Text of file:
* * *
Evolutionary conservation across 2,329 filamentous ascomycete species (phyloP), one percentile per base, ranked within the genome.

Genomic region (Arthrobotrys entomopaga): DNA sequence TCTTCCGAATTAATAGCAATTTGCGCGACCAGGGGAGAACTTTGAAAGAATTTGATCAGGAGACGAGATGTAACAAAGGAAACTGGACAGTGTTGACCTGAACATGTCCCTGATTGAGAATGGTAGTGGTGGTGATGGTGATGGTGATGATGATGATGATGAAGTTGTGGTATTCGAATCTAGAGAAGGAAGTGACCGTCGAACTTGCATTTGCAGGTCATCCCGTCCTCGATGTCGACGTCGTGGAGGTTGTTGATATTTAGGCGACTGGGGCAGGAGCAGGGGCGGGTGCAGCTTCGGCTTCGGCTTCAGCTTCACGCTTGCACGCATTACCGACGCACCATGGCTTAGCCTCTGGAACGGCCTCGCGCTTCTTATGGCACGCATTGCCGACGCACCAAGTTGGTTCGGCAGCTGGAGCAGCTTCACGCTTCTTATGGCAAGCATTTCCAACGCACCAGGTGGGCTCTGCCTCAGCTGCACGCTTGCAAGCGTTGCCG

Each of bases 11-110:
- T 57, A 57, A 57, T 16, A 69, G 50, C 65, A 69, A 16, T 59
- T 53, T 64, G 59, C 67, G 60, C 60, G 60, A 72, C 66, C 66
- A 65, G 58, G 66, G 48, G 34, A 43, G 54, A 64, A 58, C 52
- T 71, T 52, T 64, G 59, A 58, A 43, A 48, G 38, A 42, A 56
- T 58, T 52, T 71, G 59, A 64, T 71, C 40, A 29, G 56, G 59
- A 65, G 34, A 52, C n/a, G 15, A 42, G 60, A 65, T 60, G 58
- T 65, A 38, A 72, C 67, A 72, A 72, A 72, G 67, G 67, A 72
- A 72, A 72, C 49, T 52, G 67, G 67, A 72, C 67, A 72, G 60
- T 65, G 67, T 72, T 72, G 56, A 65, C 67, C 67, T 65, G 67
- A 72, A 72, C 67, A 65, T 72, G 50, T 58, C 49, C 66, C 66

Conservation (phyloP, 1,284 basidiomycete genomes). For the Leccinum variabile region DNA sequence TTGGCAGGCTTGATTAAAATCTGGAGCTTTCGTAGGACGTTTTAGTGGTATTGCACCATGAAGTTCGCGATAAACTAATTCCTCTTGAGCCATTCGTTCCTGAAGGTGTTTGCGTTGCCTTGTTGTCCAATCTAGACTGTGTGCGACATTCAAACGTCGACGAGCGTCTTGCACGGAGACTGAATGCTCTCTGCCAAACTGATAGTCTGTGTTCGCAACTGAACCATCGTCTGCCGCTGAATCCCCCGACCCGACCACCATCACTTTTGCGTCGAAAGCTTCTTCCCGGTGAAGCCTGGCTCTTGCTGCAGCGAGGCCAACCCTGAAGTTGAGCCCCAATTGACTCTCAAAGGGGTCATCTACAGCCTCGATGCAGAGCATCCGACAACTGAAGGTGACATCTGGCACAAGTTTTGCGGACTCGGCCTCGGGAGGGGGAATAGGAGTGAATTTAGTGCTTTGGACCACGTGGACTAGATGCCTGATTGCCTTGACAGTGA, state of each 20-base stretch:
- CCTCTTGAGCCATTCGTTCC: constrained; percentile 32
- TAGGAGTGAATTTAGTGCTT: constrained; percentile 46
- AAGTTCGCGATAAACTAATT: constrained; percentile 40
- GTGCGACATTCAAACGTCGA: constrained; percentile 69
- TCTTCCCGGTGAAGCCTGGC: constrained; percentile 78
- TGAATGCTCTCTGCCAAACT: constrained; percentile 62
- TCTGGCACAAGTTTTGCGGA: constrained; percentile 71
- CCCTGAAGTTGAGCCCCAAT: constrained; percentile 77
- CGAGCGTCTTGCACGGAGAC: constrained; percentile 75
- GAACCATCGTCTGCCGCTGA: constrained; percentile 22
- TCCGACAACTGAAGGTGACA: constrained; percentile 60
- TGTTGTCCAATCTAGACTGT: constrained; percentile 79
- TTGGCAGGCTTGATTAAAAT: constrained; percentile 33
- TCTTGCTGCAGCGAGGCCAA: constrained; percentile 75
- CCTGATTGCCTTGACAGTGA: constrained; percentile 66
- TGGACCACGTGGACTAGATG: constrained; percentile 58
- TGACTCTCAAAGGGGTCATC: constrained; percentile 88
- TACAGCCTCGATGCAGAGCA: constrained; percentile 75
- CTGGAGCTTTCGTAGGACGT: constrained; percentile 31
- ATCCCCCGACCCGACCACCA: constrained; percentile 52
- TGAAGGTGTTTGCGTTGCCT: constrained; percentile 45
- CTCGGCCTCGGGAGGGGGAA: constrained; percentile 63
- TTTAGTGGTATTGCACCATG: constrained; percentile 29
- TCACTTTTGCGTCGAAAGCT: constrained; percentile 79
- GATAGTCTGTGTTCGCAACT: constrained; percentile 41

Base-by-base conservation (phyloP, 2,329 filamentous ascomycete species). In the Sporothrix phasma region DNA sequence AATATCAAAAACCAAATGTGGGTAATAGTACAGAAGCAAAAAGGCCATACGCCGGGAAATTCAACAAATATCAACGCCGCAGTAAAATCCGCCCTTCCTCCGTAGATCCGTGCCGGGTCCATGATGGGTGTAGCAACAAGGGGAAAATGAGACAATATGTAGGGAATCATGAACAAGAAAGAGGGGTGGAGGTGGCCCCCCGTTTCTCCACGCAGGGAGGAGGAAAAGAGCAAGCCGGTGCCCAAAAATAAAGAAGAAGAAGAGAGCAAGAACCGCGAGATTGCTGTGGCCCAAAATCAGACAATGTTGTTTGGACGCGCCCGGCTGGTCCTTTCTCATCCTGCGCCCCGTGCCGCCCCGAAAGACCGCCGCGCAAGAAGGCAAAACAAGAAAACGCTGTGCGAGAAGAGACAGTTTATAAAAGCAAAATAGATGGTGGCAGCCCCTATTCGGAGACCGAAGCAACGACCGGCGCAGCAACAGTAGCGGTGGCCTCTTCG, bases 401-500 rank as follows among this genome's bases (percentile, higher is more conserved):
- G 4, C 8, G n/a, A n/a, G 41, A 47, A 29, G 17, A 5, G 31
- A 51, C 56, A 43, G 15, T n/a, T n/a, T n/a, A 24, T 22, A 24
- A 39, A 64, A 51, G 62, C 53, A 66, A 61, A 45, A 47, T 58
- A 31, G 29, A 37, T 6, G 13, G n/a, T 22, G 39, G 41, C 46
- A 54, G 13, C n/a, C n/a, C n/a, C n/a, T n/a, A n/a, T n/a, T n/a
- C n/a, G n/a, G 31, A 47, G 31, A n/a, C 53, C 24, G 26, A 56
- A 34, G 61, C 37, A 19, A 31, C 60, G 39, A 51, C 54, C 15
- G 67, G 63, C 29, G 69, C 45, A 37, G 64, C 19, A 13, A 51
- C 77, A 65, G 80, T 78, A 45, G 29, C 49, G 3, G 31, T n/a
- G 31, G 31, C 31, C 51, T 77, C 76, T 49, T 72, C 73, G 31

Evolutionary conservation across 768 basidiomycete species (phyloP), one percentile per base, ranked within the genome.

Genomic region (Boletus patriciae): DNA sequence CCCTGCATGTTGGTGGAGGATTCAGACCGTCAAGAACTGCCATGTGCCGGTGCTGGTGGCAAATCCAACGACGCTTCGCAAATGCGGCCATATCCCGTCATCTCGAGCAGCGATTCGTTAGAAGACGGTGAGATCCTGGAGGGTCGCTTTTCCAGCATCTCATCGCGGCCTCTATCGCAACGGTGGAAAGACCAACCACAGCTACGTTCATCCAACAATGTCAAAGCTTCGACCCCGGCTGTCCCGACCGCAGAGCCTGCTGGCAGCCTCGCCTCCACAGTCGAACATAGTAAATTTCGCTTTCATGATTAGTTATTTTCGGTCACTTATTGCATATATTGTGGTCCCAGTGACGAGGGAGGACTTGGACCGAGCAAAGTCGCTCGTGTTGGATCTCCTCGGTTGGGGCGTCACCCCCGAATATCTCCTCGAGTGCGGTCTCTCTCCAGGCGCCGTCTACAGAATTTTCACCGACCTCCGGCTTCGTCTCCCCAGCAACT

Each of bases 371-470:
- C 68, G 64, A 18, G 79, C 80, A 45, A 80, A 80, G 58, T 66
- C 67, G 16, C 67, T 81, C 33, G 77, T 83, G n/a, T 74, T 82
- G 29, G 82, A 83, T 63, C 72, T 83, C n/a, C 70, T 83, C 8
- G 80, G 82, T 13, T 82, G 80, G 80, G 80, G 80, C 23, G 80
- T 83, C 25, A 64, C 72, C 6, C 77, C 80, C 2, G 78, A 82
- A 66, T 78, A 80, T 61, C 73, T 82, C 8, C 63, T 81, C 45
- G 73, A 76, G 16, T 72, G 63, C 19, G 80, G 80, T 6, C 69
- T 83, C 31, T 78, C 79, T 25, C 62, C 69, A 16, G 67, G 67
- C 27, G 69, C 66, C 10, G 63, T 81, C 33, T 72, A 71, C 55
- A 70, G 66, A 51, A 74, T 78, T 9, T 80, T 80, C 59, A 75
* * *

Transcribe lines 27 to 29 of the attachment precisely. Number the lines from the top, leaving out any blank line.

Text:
- TTGGCAGGCTTGATTAAAAT: constrained; percentile 33
- TCTTGCTGCAGCGAGGCCAA: constrained; percentile 75
- CCTGATTGCCTTGACAGTGA: constrained; percentile 66